Friday, September 10, 2010

It’s Almost Archaeology Month so… It's Fort Hunter time!

During Archaeology Month 2010, archaeologists from The State Museum of Pennsylvania will return to Fort Hunter for the fifth field season. This week, the backfill from last year was being removed and new excavations will begin early next week.

The project is located at Fort Hunter Mansion and Park, five miles north of the capitol in Harrisburg.

The goal is to locate the remains of the French and Indian War era supply fort occupied between 1757 and 1763. Fort Hunter was part of a chain of three forts built along the Susquehanna River by the British in the mid-1750s at the outset of the French and Indian War. The largest of these was Fort Augusta, located at the confluence of the North and West braches of the Susquehanna River at Sunbury. This was a massive military installation, with earthen walls over 700 feet long. The second fort was located at Halifax, about 20 miles north of Harrisburg. Based on historic documents, Fort Halifax was square with wooden walls or a stockade that measured 160 feet on a side.

Fort Hunter was designed as a supply fort. However, there are no verifiable accounts that anything more than a blockhouse was actually ever built, and the exact location of a stockaded fort has long been debated. There is a reference that the logs for the stockade had been cut, but there are no accounts of the posts ever being erected. The site is currently being interpreted as a 19th-20th- century manor and farm.

In 2006, we uncovered what we believed to be a fort related bake oven. Munitions discovered at the site include musket balls, bird shot and a four pound cannon ball.

Numerous gunflints have been found. Of note is a gunflint which still retains a lead patch, a method associated with the military.

In addition, numerous other fort period artifacts and features have been recovered - some of these may be part of the fort occupation or they may relate to the earlier Samuel Hunter farmstead or the later Col. McAlister house. The stockade and the blockhouse, however, have yet to be located.

The goals for this year include two main objectives.
We will continue to search for the fort’s stockade line and/or surrounding ditch by expanding on excavations in the east yard begun last year. At the end of the 2009 season, a section of thickened A horizon was encountered in this area. This feature is approximately 15 feet wide and had an average depth of 15 to 28 inches. The artifacts from this feature were a hodgepodge of ferrous metal objects, a glass wine bottle fragment and a Lamoka projectile point. This feature still holds the possibility of relating to the fort occupation.

The second area of interest is the block excavation in the north side yard of the mansion.

This area contains several interesting features discovered in 2008 and 2009. The largest is a stone “waterwell”. This structure is adjacent to a 1794 icehouse and this year we hope to resolve the chronological relationship between these two structures. This was the goal of last years investigation but the complicating factor has been the stratified prehistoric material all around the “well”. Removing these artifacts required careful documentation of location and position and consumed more time than planned. We still need to remove several levels of soil in this area prior to investigating the “well”. Complicating the interpretation of the “well” was the discovery of an iron pipe entering this structure seven feet below the surface at the very end of the 2009 season. What we thought was a waterwell may be a cistern and dating to the 19th century rather than to the fort period. Historic site archaeology can be very complicated and it is often difficult to interpret ground disturbances but we are hopeful this season’s investigation will resolve the “well” issue.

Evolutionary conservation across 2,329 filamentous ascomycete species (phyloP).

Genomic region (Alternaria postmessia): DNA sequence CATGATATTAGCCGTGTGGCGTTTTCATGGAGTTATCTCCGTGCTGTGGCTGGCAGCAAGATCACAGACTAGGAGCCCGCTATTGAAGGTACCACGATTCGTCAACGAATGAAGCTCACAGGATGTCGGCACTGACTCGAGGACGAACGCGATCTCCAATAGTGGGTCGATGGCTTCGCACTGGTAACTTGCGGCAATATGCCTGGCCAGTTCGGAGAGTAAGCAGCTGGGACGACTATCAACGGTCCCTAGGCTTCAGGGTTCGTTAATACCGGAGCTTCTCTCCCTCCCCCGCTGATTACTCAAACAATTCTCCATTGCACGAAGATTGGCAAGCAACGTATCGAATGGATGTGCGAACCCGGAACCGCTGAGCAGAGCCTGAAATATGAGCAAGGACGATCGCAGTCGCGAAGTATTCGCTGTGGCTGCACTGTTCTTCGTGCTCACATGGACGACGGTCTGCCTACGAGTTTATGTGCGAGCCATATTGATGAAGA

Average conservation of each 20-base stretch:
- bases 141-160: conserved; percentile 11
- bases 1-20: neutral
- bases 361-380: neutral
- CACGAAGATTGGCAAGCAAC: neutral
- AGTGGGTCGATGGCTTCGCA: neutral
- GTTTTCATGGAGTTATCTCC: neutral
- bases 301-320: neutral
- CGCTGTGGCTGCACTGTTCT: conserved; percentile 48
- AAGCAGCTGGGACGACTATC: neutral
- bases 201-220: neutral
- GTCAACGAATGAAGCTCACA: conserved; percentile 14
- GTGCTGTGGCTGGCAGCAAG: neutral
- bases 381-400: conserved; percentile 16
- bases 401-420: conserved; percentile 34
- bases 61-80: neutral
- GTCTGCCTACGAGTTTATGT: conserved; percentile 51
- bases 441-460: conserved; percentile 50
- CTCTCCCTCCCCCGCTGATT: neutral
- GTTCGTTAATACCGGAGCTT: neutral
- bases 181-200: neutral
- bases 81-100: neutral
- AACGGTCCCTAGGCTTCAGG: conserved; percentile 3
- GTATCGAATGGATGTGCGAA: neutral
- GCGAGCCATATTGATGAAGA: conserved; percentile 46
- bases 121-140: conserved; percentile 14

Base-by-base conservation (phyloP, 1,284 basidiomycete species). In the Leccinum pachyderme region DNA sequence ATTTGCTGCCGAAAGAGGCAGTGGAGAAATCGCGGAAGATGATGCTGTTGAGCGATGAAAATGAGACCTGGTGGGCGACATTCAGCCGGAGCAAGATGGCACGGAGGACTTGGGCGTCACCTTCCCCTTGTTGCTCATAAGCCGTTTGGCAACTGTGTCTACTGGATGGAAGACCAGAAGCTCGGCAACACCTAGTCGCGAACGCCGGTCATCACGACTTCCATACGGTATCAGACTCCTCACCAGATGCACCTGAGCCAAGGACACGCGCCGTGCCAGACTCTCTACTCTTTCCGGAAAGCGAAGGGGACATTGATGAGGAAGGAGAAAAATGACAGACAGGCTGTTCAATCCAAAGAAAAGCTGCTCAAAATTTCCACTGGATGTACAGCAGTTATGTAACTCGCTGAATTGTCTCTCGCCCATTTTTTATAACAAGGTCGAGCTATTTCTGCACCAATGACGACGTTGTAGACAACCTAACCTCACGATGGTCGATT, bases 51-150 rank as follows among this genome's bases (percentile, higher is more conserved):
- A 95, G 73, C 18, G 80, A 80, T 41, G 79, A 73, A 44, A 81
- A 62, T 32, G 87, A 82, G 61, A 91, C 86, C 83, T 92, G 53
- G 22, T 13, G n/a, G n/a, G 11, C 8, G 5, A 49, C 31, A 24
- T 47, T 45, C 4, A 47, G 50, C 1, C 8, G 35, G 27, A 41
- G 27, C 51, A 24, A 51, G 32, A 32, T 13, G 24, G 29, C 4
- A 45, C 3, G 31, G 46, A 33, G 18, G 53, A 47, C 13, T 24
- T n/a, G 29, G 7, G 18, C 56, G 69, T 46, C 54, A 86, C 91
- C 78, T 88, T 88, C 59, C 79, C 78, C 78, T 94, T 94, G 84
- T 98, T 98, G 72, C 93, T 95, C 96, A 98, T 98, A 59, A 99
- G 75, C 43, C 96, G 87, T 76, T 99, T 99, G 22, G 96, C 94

Finally, ten feet north of the well/cistern is a line of rocks that we initially thought was a walkway. However, by the end of the 2009 season, when we had cleared the upper levels, it is now being interpreted as a possible building foundation. This will require an expansion of the block and, again, the excavation of a substantial prehistoric occupation.

Come visit us at Fort Hunter Park .Our project is part of Pennsylvania’s “Archaeology Month” celebration in September and October. Excavations are open to the public for viewing, weekdays from 9:00 am until 4:00 pm, weather permitting. For more information on Fort Hunter or the archaeology of the Susquehanna Valley, visit or the Hall of Anthropology and Archaeology at The State Museum of Pennsylvania.

For more information, visit or the Hall of Anthropology and Archaeology at The State Museum of Pennsylvania .

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